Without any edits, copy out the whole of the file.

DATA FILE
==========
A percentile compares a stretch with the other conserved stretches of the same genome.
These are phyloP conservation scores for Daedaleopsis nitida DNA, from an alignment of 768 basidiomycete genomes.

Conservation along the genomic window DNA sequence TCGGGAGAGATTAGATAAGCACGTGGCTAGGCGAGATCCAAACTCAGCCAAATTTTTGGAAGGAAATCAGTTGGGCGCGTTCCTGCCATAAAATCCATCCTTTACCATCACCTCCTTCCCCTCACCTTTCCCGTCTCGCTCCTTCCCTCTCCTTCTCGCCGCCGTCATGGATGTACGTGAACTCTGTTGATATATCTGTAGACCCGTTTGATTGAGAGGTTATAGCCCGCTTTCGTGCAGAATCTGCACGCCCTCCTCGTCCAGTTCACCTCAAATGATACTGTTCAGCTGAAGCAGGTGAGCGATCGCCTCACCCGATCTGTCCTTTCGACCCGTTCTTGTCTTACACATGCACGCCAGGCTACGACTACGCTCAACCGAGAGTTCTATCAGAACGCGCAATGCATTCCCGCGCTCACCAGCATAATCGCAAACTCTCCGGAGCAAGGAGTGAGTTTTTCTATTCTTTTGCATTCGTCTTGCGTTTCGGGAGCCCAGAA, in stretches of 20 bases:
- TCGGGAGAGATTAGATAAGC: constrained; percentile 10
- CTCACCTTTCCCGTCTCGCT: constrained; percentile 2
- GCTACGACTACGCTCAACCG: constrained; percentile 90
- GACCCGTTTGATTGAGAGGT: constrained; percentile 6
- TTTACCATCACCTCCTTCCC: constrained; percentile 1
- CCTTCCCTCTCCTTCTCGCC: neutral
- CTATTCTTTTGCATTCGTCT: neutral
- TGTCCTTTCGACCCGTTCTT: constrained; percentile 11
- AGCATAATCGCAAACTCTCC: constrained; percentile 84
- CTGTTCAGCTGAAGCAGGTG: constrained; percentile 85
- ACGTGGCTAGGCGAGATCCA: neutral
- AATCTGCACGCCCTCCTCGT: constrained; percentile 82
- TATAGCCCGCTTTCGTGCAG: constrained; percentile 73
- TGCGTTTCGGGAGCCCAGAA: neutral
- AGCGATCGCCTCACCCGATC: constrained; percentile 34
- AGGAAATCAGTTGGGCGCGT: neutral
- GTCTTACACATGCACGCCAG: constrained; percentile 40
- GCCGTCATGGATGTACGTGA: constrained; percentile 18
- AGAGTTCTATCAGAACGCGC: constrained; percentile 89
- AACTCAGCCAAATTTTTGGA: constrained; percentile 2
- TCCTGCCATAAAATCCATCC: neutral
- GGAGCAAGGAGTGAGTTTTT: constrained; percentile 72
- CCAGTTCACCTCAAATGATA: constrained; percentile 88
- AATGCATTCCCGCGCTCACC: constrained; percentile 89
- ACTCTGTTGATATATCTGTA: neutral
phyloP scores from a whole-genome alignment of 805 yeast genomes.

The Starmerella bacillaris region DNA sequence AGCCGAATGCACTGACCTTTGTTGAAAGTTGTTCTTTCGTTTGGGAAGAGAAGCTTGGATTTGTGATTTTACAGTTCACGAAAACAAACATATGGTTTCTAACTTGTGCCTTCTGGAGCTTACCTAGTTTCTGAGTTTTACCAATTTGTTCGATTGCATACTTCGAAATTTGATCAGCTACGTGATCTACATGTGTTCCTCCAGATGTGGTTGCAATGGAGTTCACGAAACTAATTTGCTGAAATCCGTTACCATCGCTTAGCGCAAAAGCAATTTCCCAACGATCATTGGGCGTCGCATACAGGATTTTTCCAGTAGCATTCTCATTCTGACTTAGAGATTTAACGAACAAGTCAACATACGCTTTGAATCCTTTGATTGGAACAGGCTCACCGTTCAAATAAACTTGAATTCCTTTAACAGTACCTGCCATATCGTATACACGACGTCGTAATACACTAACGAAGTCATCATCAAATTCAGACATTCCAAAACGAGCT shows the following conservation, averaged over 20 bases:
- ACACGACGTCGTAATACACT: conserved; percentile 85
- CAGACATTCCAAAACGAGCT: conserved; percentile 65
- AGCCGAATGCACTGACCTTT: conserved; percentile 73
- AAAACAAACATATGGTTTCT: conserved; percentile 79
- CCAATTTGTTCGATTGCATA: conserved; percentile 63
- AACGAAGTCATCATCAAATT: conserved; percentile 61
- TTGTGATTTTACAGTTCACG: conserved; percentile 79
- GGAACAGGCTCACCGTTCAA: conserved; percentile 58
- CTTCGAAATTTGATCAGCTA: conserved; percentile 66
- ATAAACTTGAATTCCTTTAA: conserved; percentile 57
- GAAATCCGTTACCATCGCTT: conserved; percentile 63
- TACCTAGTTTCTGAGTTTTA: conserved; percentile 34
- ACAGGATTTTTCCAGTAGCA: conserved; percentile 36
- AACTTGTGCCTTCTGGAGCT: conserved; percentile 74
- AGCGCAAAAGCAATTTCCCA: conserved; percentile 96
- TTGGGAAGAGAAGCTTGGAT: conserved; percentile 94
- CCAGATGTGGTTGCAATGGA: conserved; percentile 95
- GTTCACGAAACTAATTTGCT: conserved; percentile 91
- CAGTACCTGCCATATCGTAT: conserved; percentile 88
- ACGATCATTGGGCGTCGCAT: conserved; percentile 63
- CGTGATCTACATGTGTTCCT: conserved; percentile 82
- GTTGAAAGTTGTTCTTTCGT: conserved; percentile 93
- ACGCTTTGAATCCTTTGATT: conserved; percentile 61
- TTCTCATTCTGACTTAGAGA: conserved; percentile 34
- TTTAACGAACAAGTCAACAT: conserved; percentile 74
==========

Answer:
A percentile compares a stretch with the other conserved stretches of the same genome.
These are phyloP conservation scores for Daedaleopsis nitida DNA, from an alignment of 768 basidiomycete genomes.

Conservation along the genomic window DNA sequence TCGGGAGAGATTAGATAAGCACGTGGCTAGGCGAGATCCAAACTCAGCCAAATTTTTGGAAGGAAATCAGTTGGGCGCGTTCCTGCCATAAAATCCATCCTTTACCATCACCTCCTTCCCCTCACCTTTCCCGTCTCGCTCCTTCCCTCTCCTTCTCGCCGCCGTCATGGATGTACGTGAACTCTGTTGATATATCTGTAGACCCGTTTGATTGAGAGGTTATAGCCCGCTTTCGTGCAGAATCTGCACGCCCTCCTCGTCCAGTTCACCTCAAATGATACTGTTCAGCTGAAGCAGGTGAGCGATCGCCTCACCCGATCTGTCCTTTCGACCCGTTCTTGTCTTACACATGCACGCCAGGCTACGACTACGCTCAACCGAGAGTTCTATCAGAACGCGCAATGCATTCCCGCGCTCACCAGCATAATCGCAAACTCTCCGGAGCAAGGAGTGAGTTTTTCTATTCTTTTGCATTCGTCTTGCGTTTCGGGAGCCCAGAA, in stretches of 20 bases:
- TCGGGAGAGATTAGATAAGC: constrained; percentile 10
- CTCACCTTTCCCGTCTCGCT: constrained; percentile 2
- GCTACGACTACGCTCAACCG: constrained; percentile 90
- GACCCGTTTGATTGAGAGGT: constrained; percentile 6
- TTTACCATCACCTCCTTCCC: constrained; percentile 1
- CCTTCCCTCTCCTTCTCGCC: neutral
- CTATTCTTTTGCATTCGTCT: neutral
- TGTCCTTTCGACCCGTTCTT: constrained; percentile 11
- AGCATAATCGCAAACTCTCC: constrained; percentile 84
- CTGTTCAGCTGAAGCAGGTG: constrained; percentile 85
- ACGTGGCTAGGCGAGATCCA: neutral
- AATCTGCACGCCCTCCTCGT: constrained; percentile 82
- TATAGCCCGCTTTCGTGCAG: constrained; percentile 73
- TGCGTTTCGGGAGCCCAGAA: neutral
- AGCGATCGCCTCACCCGATC: constrained; percentile 34
- AGGAAATCAGTTGGGCGCGT: neutral
- GTCTTACACATGCACGCCAG: constrained; percentile 40
- GCCGTCATGGATGTACGTGA: constrained; percentile 18
- AGAGTTCTATCAGAACGCGC: constrained; percentile 89
- AACTCAGCCAAATTTTTGGA: constrained; percentile 2
- TCCTGCCATAAAATCCATCC: neutral
- GGAGCAAGGAGTGAGTTTTT: constrained; percentile 72
- CCAGTTCACCTCAAATGATA: constrained; percentile 88
- AATGCATTCCCGCGCTCACC: constrained; percentile 89
- ACTCTGTTGATATATCTGTA: neutral
phyloP scores from a whole-genome alignment of 805 yeast genomes.

The Starmerella bacillaris region DNA sequence AGCCGAATGCACTGACCTTTGTTGAAAGTTGTTCTTTCGTTTGGGAAGAGAAGCTTGGATTTGTGATTTTACAGTTCACGAAAACAAACATATGGTTTCTAACTTGTGCCTTCTGGAGCTTACCTAGTTTCTGAGTTTTACCAATTTGTTCGATTGCATACTTCGAAATTTGATCAGCTACGTGATCTACATGTGTTCCTCCAGATGTGGTTGCAATGGAGTTCACGAAACTAATTTGCTGAAATCCGTTACCATCGCTTAGCGCAAAAGCAATTTCCCAACGATCATTGGGCGTCGCATACAGGATTTTTCCAGTAGCATTCTCATTCTGACTTAGAGATTTAACGAACAAGTCAACATACGCTTTGAATCCTTTGATTGGAACAGGCTCACCGTTCAAATAAACTTGAATTCCTTTAACAGTACCTGCCATATCGTATACACGACGTCGTAATACACTAACGAAGTCATCATCAAATTCAGACATTCCAAAACGAGCT shows the following conservation, averaged over 20 bases:
- ACACGACGTCGTAATACACT: conserved; percentile 85
- CAGACATTCCAAAACGAGCT: conserved; percentile 65
- AGCCGAATGCACTGACCTTT: conserved; percentile 73
- AAAACAAACATATGGTTTCT: conserved; percentile 79
- CCAATTTGTTCGATTGCATA: conserved; percentile 63
- AACGAAGTCATCATCAAATT: conserved; percentile 61
- TTGTGATTTTACAGTTCACG: conserved; percentile 79
- GGAACAGGCTCACCGTTCAA: conserved; percentile 58
- CTTCGAAATTTGATCAGCTA: conserved; percentile 66
- ATAAACTTGAATTCCTTTAA: conserved; percentile 57
- GAAATCCGTTACCATCGCTT: conserved; percentile 63
- TACCTAGTTTCTGAGTTTTA: conserved; percentile 34
- ACAGGATTTTTCCAGTAGCA: conserved; percentile 36
- AACTTGTGCCTTCTGGAGCT: conserved; percentile 74
- AGCGCAAAAGCAATTTCCCA: conserved; percentile 96
- TTGGGAAGAGAAGCTTGGAT: conserved; percentile 94
- CCAGATGTGGTTGCAATGGA: conserved; percentile 95
- GTTCACGAAACTAATTTGCT: conserved; percentile 91
- CAGTACCTGCCATATCGTAT: conserved; percentile 88
- ACGATCATTGGGCGTCGCAT: conserved; percentile 63
- CGTGATCTACATGTGTTCCT: conserved; percentile 82
- GTTGAAAGTTGTTCTTTCGT: conserved; percentile 93
- ACGCTTTGAATCCTTTGATT: conserved; percentile 61
- TTCTCATTCTGACTTAGAGA: conserved; percentile 34
- TTTAACGAACAAGTCAACAT: conserved; percentile 74